Guidance for Q4 was lowered materially. EPS should be in the range of $0.45-0.60, against a previous Street estimate of $1.01. Due to the Q3 shortfall of $.08 per share, the full ’17 year is expected to be $2.16 to $2.31, versus a Street estimate of $2.80. Comp sales are expected to be flat to up 0.5% for the full ’17 year, which would imply a flattish fourth quarter, perhaps up just slightly (against -4.3% LY). The Company pointed out, again, that EPS results are very substantially levered to comp sales (and margins). A one percent change in traffic can affect EPS by $0.40 annualized. Only 10 bp in operating margins can drive EPS up (or down) by $0.10 per share.

Overall, blocking and tackling, meal by meal, guest by guest, in an effort to gain market share in a difficult consumer environment, continues. In the supplemental material provided with the Q3 report, the company describes “our unique differentiating strengths” as: (1) Craveable, customizable burgers (2) Reputation for service and speed that meets the needs of Guests and (3) Best-in-class value perception with Bottomless promise, ‘affordable abundance’” Couldn’t have said it better. This management team is highly qualified, the balance sheet is strong enough to prevent financial jeopardy, and tangible progress is being made. The point at which the reported results turn for the better remains to be seen. As we have said many times over the last couple of years, sluggish sales combined with rising costs (labor, commodities, rents, etc.) are not a good combination. As somebody once said: “This too shall pass.” If I knew WHEN? I would tell you.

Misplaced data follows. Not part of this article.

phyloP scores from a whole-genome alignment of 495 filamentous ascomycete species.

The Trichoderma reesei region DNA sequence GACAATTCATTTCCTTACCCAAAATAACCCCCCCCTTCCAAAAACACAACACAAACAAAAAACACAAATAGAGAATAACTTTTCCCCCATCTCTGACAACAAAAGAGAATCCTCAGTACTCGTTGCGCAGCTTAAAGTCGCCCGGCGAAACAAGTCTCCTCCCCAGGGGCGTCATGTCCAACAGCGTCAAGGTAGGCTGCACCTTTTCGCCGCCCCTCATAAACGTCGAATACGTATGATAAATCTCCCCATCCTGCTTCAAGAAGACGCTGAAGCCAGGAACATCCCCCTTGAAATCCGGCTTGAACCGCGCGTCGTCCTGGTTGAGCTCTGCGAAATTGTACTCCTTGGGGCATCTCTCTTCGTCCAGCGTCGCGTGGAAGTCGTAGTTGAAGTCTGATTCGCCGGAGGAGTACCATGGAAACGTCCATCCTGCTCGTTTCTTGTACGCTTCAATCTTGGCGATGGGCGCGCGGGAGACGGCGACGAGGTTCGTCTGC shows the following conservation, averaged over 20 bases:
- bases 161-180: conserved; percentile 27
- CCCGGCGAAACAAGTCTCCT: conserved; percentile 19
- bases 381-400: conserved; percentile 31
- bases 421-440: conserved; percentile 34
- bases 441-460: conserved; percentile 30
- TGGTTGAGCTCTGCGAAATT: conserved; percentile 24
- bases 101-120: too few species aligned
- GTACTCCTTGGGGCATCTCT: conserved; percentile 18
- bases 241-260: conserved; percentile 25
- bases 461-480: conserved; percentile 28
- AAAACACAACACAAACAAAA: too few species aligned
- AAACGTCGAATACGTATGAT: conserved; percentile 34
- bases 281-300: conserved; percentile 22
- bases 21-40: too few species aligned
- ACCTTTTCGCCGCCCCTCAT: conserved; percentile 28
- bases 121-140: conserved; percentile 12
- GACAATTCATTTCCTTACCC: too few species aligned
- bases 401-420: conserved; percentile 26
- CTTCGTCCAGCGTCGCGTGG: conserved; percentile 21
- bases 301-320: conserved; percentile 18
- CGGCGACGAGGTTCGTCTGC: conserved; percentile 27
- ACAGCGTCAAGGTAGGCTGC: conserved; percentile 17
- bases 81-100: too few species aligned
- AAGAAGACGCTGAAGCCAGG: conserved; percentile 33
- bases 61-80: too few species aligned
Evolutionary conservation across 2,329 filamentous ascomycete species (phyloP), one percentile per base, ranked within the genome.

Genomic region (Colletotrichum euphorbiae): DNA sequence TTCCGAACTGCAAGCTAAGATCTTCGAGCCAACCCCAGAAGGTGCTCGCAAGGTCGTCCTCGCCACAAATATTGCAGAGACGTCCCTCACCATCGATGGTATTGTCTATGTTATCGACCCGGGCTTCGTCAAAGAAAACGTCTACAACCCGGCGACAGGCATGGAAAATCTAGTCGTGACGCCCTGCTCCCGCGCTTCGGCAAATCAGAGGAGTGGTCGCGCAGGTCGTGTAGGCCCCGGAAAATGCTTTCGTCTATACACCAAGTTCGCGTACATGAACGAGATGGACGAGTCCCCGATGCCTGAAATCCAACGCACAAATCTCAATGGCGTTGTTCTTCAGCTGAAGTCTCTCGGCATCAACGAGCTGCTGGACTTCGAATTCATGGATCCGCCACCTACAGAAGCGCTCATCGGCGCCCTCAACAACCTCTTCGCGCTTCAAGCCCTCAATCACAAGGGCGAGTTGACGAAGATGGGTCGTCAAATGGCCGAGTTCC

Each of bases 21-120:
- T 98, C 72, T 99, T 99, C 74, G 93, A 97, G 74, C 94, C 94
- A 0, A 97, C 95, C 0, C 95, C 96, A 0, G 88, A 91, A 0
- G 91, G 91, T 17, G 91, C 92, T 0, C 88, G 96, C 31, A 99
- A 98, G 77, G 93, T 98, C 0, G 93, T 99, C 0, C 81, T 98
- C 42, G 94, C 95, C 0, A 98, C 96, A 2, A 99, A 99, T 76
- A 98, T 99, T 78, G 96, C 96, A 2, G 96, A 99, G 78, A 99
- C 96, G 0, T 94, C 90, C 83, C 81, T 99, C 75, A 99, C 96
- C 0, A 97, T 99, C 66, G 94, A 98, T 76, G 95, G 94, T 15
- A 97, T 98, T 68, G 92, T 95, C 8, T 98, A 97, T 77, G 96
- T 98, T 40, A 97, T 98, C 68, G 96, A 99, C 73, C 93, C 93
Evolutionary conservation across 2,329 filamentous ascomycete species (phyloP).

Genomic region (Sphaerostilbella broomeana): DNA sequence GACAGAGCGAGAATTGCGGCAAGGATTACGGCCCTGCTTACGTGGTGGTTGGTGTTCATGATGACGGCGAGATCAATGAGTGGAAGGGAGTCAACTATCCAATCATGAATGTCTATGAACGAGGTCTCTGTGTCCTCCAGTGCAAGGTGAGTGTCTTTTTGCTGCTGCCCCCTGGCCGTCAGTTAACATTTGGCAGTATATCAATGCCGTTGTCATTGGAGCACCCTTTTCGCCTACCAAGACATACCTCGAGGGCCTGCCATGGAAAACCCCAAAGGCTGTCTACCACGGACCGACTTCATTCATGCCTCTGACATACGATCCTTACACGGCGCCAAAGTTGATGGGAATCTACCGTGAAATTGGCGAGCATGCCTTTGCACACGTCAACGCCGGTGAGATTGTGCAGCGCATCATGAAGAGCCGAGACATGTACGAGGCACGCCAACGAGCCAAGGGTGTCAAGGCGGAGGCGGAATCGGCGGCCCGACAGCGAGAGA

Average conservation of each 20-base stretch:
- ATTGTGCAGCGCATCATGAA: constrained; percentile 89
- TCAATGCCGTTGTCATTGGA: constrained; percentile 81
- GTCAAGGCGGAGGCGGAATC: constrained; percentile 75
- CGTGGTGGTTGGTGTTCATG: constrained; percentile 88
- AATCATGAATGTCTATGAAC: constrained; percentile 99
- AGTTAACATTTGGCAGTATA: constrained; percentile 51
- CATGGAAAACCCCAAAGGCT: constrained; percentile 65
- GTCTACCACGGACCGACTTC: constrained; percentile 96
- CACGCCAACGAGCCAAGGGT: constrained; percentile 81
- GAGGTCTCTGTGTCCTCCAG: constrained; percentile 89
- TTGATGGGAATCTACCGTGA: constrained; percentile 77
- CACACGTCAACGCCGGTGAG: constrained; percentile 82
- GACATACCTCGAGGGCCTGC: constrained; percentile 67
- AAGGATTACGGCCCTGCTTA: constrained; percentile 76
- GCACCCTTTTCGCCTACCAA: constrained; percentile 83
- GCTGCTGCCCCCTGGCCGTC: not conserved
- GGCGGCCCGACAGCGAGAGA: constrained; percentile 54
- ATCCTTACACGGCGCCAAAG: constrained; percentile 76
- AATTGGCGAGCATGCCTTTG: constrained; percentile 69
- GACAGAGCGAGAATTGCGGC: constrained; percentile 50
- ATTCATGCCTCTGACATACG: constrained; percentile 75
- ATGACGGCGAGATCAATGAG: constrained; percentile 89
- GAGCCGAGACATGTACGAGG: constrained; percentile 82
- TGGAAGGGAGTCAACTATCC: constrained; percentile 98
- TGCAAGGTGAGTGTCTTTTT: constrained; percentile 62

RRGB: Company Overview (Q3’17 -10Q) (2016 10-K) (ICR Slides 1.10.17) (Analyst Day Slides 5.23.17)

 Source of Revenues  Red Robin Gourmet Burgers, Inc. is a casual dining restaurant chain, s of  Q3’17 operating and franchising 565 restaurants (479 company, 86 franchised) with system-wide revenues of $1.5 billion in 39 US states and 2 Canadian provinces as of 17Q3.

Menu and Dayparts The Company lays claim to being “THE Burger Authority”, with a range of burgers from its core “Tavern” burger, priced at $6.99 which includes its signature “Bottomless Fries” to their “Finest” gourmet burgers, mostly offered as LTO’s at prices up to $14.99.  It also offers burgers made from chicken, fish, turkey, and vegetables. The menu features a variety of buns, toppings, sides (including some bottomless ones such as broccoli) and bottomless (non-alcohol) beverage refills.  Alcohol is served and features an extensive selection of beers, while a kids menu is a foundation of the company’s efforts to appeal to families.